An Interview with a Cannonballer

April 8, 2013—As children, we watched all the ‘car’ movies: Grand Prix, The Gumball Rally, Le Mans, Smokey and the Bandit, etc. And as we grew older we continued watching car movies, in particular the Fast n’ Furious series. But one film always stood above the rest: The Cannonball Run. Sure it’s kitschy and slapstick, but the original script was much darker, originally written for the late Steve McQueen, and it’s a classic.

The thought of going flat out across the US always thrilled me, but it wasn’t until about the time I got my driver’s license that I learned that The Cannonball Run was based on a true story. This morning Wide Open interviewed a living legend, Bill Warner, who actually cannonballed in 1975.

Today he’s well-known for being the founder and chairman of the premier East Coast car show, the Amelia Island Concours. But when he drove from New York City’s Red Ball Garage to Redondo Beach’s Portofino Inn in forty-one, nonstop hours, he was running his filter company and working part-time as an automotive journalist for Road & Track.

1971 Porsche 911 ad

1971 Porsche 911 ad (© Porsche AG)

Warner, a self described “life-long car guy,” was friends with Brock Yates who was then editor at Car and Driver and would eventually write The Cannonball Run based on his experiences planning and marshaling the event. Warner happily accepted Yates’ invitation to run. What did Warner drive? His daily driver of course: a Porsche 911T bought new. He purchased the car in 1971 for $7900, much to the chagrin of his dad who called it a “Mickey Mouse car.”

He did make a few modifications to the car including installing the European 911 fuel tank (larger capacity), skinny wheels and tires, CB radio, and Cibie Oscar driving lights. The engine was bumped up to 2.7L displacement and fitted with Weber carburetors. Warner participated because he’d “never been to California before and it seemed like a good reason to go.”

Following Warner and co-driver Tom Nehl’s first fuel stop, at 2 AM in Tennessee, they switched seats and Nehl took over driving. Within five miles Nehl began dozing off and Warner had to wake him and asked what was wrong. “I never could drive at night,” replied Nehl. So it was left to Warner to drive both night legs and half of the day stretch.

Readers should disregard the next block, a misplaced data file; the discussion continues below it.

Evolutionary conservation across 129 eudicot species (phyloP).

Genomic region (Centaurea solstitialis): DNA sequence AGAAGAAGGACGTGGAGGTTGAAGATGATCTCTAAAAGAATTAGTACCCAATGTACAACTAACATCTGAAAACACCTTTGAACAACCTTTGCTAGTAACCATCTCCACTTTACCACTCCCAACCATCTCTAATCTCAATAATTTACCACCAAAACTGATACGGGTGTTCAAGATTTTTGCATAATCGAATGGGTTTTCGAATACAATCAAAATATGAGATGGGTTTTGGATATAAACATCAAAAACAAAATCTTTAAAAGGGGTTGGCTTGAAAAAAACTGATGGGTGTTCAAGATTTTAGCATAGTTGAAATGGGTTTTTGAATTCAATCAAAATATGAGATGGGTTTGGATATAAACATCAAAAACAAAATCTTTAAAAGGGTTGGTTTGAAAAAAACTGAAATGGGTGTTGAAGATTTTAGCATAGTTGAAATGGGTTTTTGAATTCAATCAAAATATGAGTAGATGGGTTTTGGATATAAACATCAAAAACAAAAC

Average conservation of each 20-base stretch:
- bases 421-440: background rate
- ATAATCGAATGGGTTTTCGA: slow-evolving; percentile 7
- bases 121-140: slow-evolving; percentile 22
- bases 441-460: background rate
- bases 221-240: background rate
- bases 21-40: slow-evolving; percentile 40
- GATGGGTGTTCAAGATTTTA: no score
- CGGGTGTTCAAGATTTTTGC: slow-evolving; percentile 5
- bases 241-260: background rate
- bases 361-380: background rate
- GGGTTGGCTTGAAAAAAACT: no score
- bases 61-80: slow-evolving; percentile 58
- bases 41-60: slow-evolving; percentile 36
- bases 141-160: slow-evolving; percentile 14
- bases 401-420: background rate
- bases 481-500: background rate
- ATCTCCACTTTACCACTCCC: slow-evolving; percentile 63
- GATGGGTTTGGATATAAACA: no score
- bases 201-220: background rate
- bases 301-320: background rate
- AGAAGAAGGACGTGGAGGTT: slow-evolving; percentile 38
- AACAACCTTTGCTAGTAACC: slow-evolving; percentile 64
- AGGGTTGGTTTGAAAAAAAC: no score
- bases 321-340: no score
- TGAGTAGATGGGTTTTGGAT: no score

Cannonball logo

While most of today’s Gumballers and Bullrunners are part of the “gold-chain, Gucci crew” looking to be famous because money isn’t enough, “We ran under cover, we didn’t put any decals on the car,” Warner explained, “We just ran looow profile. Now they’ve got these clowns that slap decals all over their Lamborghini.” At this point Warner paused and considered his word choice, “They’re too high-profile, too showy,” disapproval dripping from his voice. “With the original Cannonball it was run silent, run deep.” The point was to go quickly and police stops cause delays. And when asked about recent cross-country record setting runs that employed jammers, night-vision, spotter planes and computer programmed scanners, Warner simply replied, “no, it’s got to be pure.” When the Cannonball Baker Sea-to-Shining-Sea Memorial Trophy Dash (its official name) was organized, it was Brock Yates' protest against the (now overturned) federally mandated 55 MPH speed limit. Warner said, “you’d think that the Cannonball guys would be these wild-haired rebels. It wasn’t. It was pretty much a cross-section of society.” Then he added, “nut cases!” with a laugh.

Car and Driver Cannonball Cover

August, 1975 Cover of Car and Driver magazine with Bill's Porsche front and center (© Hearst Magazines)

So did Warner win? Who cares?! He raced from New York City to Los Angeles in a four year old Porsche driving three quarters of the way in forty-one hours! Additionally, he and Nehl opted to go south of Ohio due its notoriety as a cash-hungry, speeder’s hell, which extended the route by about one-hundred fifty miles.

The Cannonball Run was a futile, adventurous, rebellious act. Yet it has captured so many imaginations because of the allure and challenge it represents. There are infinite routes, strategies and reasons not to do it. Sure, almost anyone can run. “I give speeches to Rotary Clubs and they ask, ‘but how do you do it?’ You just do it,” Warner explained emphatically. How many have?

Perhaps one day... [kiWO]